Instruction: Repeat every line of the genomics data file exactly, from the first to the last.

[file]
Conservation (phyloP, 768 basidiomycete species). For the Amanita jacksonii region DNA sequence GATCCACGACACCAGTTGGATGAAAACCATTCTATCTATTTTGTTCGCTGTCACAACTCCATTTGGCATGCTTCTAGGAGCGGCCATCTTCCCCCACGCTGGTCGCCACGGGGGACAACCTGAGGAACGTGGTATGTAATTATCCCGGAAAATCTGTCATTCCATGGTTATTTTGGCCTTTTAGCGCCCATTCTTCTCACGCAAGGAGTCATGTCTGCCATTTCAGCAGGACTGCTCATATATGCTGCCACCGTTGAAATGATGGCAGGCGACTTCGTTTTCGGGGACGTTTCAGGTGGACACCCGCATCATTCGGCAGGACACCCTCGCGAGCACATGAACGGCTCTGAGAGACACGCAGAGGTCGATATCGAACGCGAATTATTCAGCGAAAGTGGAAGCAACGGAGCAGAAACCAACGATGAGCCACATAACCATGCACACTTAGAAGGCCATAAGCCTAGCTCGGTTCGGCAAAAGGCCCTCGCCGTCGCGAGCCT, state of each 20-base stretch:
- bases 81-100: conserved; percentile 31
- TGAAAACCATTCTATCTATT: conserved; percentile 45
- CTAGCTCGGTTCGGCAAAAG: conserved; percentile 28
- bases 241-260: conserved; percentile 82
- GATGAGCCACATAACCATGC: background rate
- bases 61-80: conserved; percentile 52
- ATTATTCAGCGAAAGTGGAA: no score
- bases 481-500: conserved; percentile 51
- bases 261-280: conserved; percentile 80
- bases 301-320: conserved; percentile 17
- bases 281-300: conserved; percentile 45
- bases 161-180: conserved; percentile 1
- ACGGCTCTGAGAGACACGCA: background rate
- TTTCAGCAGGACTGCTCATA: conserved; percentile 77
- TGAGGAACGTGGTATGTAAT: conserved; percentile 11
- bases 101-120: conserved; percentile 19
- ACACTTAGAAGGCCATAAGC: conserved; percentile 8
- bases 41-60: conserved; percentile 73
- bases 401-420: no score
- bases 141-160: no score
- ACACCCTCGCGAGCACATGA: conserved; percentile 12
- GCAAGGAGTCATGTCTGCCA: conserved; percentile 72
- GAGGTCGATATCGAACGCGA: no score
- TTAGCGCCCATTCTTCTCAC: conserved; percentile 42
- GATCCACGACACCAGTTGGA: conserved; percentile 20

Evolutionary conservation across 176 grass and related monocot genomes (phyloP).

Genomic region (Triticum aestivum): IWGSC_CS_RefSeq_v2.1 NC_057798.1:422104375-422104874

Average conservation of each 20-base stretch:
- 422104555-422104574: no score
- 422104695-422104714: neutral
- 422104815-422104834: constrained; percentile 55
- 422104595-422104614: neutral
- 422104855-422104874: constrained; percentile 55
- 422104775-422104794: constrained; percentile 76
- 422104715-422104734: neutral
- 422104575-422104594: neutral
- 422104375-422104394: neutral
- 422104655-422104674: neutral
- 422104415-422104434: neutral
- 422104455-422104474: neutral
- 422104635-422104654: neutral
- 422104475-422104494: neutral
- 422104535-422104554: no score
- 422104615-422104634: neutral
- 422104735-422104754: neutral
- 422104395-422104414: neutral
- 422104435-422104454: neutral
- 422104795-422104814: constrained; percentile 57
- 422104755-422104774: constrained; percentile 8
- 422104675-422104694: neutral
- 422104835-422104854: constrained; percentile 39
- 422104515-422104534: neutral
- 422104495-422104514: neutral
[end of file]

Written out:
Conservation (phyloP, 768 basidiomycete species). For the Amanita jacksonii region DNA sequence GATCCACGACACCAGTTGGATGAAAACCATTCTATCTATTTTGTTCGCTGTCACAACTCCATTTGGCATGCTTCTAGGAGCGGCCATCTTCCCCCACGCTGGTCGCCACGGGGGACAACCTGAGGAACGTGGTATGTAATTATCCCGGAAAATCTGTCATTCCATGGTTATTTTGGCCTTTTAGCGCCCATTCTTCTCACGCAAGGAGTCATGTCTGCCATTTCAGCAGGACTGCTCATATATGCTGCCACCGTTGAAATGATGGCAGGCGACTTCGTTTTCGGGGACGTTTCAGGTGGACACCCGCATCATTCGGCAGGACACCCTCGCGAGCACATGAACGGCTCTGAGAGACACGCAGAGGTCGATATCGAACGCGAATTATTCAGCGAAAGTGGAAGCAACGGAGCAGAAACCAACGATGAGCCACATAACCATGCACACTTAGAAGGCCATAAGCCTAGCTCGGTTCGGCAAAAGGCCCTCGCCGTCGCGAGCCT, state of each 20-base stretch:
- bases 81-100: conserved; percentile 31
- TGAAAACCATTCTATCTATT: conserved; percentile 45
- CTAGCTCGGTTCGGCAAAAG: conserved; percentile 28
- bases 241-260: conserved; percentile 82
- GATGAGCCACATAACCATGC: background rate
- bases 61-80: conserved; percentile 52
- ATTATTCAGCGAAAGTGGAA: no score
- bases 481-500: conserved; percentile 51
- bases 261-280: conserved; percentile 80
- bases 301-320: conserved; percentile 17
- bases 281-300: conserved; percentile 45
- bases 161-180: conserved; percentile 1
- ACGGCTCTGAGAGACACGCA: background rate
- TTTCAGCAGGACTGCTCATA: conserved; percentile 77
- TGAGGAACGTGGTATGTAAT: conserved; percentile 11
- bases 101-120: conserved; percentile 19
- ACACTTAGAAGGCCATAAGC: conserved; percentile 8
- bases 41-60: conserved; percentile 73
- bases 401-420: no score
- bases 141-160: no score
- ACACCCTCGCGAGCACATGA: conserved; percentile 12
- GCAAGGAGTCATGTCTGCCA: conserved; percentile 72
- GAGGTCGATATCGAACGCGA: no score
- TTAGCGCCCATTCTTCTCAC: conserved; percentile 42
- GATCCACGACACCAGTTGGA: conserved; percentile 20

Evolutionary conservation across 176 grass and related monocot genomes (phyloP).

Genomic region (Triticum aestivum): IWGSC_CS_RefSeq_v2.1 NC_057798.1:422104375-422104874

Average conservation of each 20-base stretch:
- 422104555-422104574: no score
- 422104695-422104714: neutral
- 422104815-422104834: constrained; percentile 55
- 422104595-422104614: neutral
- 422104855-422104874: constrained; percentile 55
- 422104775-422104794: constrained; percentile 76
- 422104715-422104734: neutral
- 422104575-422104594: neutral
- 422104375-422104394: neutral
- 422104655-422104674: neutral
- 422104415-422104434: neutral
- 422104455-422104474: neutral
- 422104635-422104654: neutral
- 422104475-422104494: neutral
- 422104535-422104554: no score
- 422104615-422104634: neutral
- 422104735-422104754: neutral
- 422104395-422104414: neutral
- 422104435-422104454: neutral
- 422104795-422104814: constrained; percentile 57
- 422104755-422104774: constrained; percentile 8
- 422104675-422104694: neutral
- 422104835-422104854: constrained; percentile 39
- 422104515-422104534: neutral
- 422104495-422104514: neutral